The Anne ofs

June 6, 2013

Green Gables House, PEI August 1982
Green Gables House, PEI August 1982

When I was in my early teens, visiting my Aunt and Uncle (Bev’s parents, for those of you who read Bev Brenna’s books), my Uncle asked me one day, “Have you read the Annuvs?” The WHAT? “The Annuvs. Annuv Green Gables, Annuv the Island…”

I had definitely read the Annuvs. And loved them. In fact I’ve read them so many times over the years that I can quote passages at random. I take particular pride in the fact that my eyes are “green in some lights and moods, and gray in others,” and that when naming me, my mother insisted that my middle name, Anne be Anne-with-an-e, because of Anne Shirley’s influence on her own life.

The Annuvs are dear to my heart. That’s why I was delighted to come across an article in the LA Time Review of Books in which the writer talks about the life lessons she learned from L.M. Montgomery’s books. Read on to learn some of the things I’ve learned from Lucy Maud’s writing:

In no particular order:

One person’s bane is another person’s blessing: Anne’s freckles (and her red hair) were the bane of her existence. All my life I’ve yearned for freckles. I even went so far as to paint freckles on my nose and go to school like that once in elementary school. After getting some very odd looks, I washed them off. I still envy people who have freckles upon freckles.

Imagination is a wondrous thing: Although imagination can be a two-edged sword (Anne’s Haunted Wood, and my tendency to anxiety being two cases in point), being able to go off on flights of fancy help to brighten life and lighten life’s load, and indeed, such flights are essential for a writer of fiction. When I was growing up, Anne’s vivid imagination was an affirmation to me that to imagine is not strange or weird, but on the contrary, is a good thing, and a character trait to be cherished.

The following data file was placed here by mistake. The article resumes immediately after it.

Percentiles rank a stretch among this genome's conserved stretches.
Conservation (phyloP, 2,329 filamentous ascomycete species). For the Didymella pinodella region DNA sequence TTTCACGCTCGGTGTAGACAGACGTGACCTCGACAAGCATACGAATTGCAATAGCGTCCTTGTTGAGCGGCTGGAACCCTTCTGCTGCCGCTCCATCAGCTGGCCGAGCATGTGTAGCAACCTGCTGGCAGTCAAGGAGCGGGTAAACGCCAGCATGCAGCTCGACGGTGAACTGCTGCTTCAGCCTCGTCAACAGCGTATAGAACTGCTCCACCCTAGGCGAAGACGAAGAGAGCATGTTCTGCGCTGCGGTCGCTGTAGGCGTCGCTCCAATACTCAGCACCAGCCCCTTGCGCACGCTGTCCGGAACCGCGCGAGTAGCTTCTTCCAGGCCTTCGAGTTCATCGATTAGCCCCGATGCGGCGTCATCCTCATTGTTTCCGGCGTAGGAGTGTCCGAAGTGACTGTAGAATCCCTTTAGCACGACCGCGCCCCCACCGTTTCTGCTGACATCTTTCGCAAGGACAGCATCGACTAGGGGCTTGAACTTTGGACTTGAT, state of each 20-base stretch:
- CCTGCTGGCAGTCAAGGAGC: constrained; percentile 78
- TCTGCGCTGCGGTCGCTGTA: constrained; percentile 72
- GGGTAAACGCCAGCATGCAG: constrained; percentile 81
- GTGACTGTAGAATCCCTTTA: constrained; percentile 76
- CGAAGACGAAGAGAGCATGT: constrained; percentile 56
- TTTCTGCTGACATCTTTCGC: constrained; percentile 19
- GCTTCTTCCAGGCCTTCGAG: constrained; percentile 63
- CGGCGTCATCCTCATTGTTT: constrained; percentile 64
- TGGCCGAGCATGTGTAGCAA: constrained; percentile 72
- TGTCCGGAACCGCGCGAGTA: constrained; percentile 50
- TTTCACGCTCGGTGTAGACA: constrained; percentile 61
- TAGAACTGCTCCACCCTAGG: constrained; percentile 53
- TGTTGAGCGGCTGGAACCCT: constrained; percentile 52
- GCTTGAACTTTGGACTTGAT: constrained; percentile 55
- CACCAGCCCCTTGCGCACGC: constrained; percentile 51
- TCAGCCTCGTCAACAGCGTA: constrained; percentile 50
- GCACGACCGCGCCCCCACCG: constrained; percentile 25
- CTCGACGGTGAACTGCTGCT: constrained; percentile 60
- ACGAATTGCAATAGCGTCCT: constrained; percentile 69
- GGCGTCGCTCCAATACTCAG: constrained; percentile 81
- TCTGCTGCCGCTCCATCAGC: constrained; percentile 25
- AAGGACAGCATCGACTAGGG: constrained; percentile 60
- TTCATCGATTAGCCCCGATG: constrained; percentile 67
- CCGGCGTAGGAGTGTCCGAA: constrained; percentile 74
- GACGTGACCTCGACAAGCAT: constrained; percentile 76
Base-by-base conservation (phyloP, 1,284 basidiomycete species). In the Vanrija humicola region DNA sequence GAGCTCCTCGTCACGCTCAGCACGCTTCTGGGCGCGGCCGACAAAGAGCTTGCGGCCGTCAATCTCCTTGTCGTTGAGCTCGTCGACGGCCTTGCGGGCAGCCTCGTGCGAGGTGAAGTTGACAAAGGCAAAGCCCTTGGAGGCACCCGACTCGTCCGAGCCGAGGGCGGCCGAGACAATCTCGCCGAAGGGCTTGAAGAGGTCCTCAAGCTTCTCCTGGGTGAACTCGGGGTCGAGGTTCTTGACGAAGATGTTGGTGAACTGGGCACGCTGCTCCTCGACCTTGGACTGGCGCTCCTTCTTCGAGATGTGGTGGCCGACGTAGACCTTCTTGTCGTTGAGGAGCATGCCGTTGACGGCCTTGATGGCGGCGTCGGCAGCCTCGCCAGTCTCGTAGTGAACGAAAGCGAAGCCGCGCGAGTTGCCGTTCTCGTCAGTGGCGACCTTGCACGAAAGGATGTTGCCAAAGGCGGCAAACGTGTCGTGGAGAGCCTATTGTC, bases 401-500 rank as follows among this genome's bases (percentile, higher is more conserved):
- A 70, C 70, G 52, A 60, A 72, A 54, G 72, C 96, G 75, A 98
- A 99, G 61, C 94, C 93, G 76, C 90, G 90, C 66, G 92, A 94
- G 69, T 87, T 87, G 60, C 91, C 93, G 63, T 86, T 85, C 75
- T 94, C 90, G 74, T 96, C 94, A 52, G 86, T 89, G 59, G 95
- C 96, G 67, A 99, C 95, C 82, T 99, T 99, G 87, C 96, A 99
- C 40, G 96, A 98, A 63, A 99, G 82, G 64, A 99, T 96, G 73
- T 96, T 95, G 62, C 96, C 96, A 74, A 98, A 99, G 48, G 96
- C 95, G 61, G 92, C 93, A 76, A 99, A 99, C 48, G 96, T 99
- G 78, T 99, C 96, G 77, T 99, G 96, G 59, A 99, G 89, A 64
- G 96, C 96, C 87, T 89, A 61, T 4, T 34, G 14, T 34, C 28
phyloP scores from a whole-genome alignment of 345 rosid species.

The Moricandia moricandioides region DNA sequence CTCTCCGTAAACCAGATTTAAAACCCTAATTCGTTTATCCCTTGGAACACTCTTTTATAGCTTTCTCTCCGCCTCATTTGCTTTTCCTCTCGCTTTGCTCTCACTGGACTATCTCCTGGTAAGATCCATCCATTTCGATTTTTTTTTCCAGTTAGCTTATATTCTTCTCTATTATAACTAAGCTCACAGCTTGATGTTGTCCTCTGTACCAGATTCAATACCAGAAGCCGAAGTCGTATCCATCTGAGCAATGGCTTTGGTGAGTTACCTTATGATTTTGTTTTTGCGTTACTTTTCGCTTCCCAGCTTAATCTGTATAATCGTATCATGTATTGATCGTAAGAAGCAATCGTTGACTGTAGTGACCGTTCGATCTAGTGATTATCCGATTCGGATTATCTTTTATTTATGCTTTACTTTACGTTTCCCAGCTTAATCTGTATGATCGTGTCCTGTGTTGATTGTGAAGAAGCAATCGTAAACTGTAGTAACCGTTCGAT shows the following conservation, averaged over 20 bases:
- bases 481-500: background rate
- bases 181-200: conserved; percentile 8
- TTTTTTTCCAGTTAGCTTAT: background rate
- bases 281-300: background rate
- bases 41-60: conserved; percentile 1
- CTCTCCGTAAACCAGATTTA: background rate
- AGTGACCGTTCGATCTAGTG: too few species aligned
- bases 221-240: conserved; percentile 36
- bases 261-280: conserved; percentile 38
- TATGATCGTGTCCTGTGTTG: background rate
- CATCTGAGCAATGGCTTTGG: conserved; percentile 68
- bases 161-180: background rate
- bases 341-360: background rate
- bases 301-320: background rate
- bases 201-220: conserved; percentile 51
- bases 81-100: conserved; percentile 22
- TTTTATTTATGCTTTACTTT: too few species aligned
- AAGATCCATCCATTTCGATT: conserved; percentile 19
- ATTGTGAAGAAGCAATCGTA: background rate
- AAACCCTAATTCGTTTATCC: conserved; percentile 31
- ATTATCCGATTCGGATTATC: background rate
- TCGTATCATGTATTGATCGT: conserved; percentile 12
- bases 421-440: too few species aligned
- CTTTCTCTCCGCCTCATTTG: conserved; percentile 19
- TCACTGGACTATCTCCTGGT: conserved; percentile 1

Losing someone to death hurts dreadfully, but you go on: Some of my first encounters with death were in the Anne books. I still cry at Matthew’s death, as well as the death of Captain Jim, and of Walter. But when I look back on those fictional deaths, I see that they were guiding me to see that life does go on, you do laugh again. And when you encounter something that the person once loved, you perhaps have a catch in your throat, but you smile at how they would have enjoyed it.

 “Tomorrow is a new day, with no mistakes in it yet”: That one is a direct quote, and it’s so true. Isn’t it good that we’re given the opportunity to start anew, over and over again?

You never know what might be around the bend in the road: So be ready to be surprised and delighted!

A red Island road, PEI, August 1982
A red Island road, PEI, August 1982

Have you read L.M. Montgomery’s books? Besides the Anne series, I particularly like Pat of Silver Bush and Mistress Pat, but there are so many others! For a complete listing, as well as information about L.M.M., here’s a link to the L.M. Montgomery Institute.

There is also an L.M. Montgomery Research Group, the Green Gables House museum (pictured above), a musical version of Anne of Green Gables, performed annually at the Charlottetown Festival, even a Green Gables store! (If you’re wondering why the store has Japanese as well as English on its welcome page, Anne is very popular in Japan, and every year countless Japanese tourists flock to Prince Edward Island to experience Anne’s Island.)